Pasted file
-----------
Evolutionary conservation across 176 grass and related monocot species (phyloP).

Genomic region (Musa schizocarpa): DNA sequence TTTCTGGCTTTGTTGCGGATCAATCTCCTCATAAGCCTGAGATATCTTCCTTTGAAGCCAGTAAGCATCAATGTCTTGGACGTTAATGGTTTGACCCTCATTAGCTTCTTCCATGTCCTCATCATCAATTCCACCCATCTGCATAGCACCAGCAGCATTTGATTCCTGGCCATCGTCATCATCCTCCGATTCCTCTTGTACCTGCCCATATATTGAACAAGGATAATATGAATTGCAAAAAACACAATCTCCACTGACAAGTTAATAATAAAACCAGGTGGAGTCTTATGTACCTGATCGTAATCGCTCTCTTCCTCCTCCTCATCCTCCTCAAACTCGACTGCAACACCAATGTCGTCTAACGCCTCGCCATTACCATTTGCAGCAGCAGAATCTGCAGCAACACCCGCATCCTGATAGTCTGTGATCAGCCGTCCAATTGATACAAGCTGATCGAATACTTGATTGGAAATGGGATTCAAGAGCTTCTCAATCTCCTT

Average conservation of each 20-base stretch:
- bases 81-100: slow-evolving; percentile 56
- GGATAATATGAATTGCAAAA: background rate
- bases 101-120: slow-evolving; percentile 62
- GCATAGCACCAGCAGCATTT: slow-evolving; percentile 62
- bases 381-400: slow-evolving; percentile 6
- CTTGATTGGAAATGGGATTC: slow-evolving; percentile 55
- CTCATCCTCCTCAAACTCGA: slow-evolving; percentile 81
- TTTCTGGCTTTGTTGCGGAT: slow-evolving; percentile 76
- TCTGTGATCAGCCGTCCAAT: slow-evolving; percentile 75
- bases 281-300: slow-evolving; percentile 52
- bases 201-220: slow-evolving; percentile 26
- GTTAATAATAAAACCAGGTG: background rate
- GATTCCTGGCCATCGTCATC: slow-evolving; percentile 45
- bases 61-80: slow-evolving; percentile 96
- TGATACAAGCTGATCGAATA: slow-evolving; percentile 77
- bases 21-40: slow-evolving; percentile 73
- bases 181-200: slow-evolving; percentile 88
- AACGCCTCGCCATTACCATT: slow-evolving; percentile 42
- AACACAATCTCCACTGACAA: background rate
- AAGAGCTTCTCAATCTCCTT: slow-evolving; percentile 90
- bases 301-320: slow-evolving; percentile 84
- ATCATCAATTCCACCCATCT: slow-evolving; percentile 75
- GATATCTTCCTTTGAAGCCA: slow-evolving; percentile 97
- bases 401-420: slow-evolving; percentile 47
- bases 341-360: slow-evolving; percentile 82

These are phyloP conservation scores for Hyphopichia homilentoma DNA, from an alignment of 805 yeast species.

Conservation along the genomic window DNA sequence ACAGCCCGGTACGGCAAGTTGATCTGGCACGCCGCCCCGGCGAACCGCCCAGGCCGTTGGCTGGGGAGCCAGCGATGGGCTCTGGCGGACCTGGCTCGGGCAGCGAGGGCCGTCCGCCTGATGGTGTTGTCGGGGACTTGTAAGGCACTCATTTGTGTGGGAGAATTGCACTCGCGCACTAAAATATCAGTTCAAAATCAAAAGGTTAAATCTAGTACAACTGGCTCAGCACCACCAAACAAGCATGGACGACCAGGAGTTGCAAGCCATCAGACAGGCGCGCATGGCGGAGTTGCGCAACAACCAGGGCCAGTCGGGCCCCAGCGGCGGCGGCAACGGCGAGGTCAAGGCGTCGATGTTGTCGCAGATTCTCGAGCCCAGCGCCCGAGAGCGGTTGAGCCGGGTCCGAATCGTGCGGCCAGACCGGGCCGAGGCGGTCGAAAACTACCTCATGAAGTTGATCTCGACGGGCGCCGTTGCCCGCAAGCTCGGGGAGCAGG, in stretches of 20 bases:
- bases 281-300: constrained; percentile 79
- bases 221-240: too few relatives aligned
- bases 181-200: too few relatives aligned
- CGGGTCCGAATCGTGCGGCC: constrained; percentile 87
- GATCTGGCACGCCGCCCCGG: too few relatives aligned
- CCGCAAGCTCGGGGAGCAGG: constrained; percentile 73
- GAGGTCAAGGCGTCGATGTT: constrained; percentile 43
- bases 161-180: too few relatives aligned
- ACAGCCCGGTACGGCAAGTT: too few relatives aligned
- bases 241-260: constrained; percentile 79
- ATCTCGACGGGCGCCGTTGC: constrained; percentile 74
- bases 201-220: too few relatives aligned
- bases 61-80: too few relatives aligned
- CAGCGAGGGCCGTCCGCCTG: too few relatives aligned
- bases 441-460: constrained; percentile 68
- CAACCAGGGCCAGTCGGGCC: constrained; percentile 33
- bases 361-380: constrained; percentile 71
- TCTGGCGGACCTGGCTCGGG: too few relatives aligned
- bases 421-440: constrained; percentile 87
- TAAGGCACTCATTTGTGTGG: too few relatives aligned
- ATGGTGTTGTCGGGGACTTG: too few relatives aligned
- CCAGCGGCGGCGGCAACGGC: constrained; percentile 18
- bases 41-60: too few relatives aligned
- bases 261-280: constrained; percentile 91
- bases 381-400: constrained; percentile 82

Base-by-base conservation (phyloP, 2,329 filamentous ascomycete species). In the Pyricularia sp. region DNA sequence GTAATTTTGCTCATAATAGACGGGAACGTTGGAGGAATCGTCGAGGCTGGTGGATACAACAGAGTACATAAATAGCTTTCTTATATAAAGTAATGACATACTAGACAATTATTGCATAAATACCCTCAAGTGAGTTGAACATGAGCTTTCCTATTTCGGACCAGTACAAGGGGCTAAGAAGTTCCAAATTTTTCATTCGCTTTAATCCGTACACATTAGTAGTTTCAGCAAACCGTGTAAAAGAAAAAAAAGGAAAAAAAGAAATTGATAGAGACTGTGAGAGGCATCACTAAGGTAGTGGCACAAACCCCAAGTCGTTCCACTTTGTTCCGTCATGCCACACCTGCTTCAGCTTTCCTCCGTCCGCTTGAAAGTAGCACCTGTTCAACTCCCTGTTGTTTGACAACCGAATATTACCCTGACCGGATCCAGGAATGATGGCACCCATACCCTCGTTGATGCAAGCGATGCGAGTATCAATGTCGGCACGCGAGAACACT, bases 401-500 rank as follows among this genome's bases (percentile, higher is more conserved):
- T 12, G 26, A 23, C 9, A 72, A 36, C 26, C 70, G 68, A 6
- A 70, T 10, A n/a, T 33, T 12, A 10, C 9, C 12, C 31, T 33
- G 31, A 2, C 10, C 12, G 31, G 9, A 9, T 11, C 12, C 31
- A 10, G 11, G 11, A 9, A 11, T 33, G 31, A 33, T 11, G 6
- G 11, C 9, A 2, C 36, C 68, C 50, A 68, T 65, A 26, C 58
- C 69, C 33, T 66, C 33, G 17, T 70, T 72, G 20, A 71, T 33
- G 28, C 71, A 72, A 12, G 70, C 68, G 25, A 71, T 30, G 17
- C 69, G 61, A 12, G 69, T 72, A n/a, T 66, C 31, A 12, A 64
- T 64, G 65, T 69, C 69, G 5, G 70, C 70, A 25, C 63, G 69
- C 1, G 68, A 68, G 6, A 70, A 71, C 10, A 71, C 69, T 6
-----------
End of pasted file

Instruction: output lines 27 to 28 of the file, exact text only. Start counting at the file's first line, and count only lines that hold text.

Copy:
- bases 401-420: slow-evolving; percentile 47
- bases 341-360: slow-evolving; percentile 82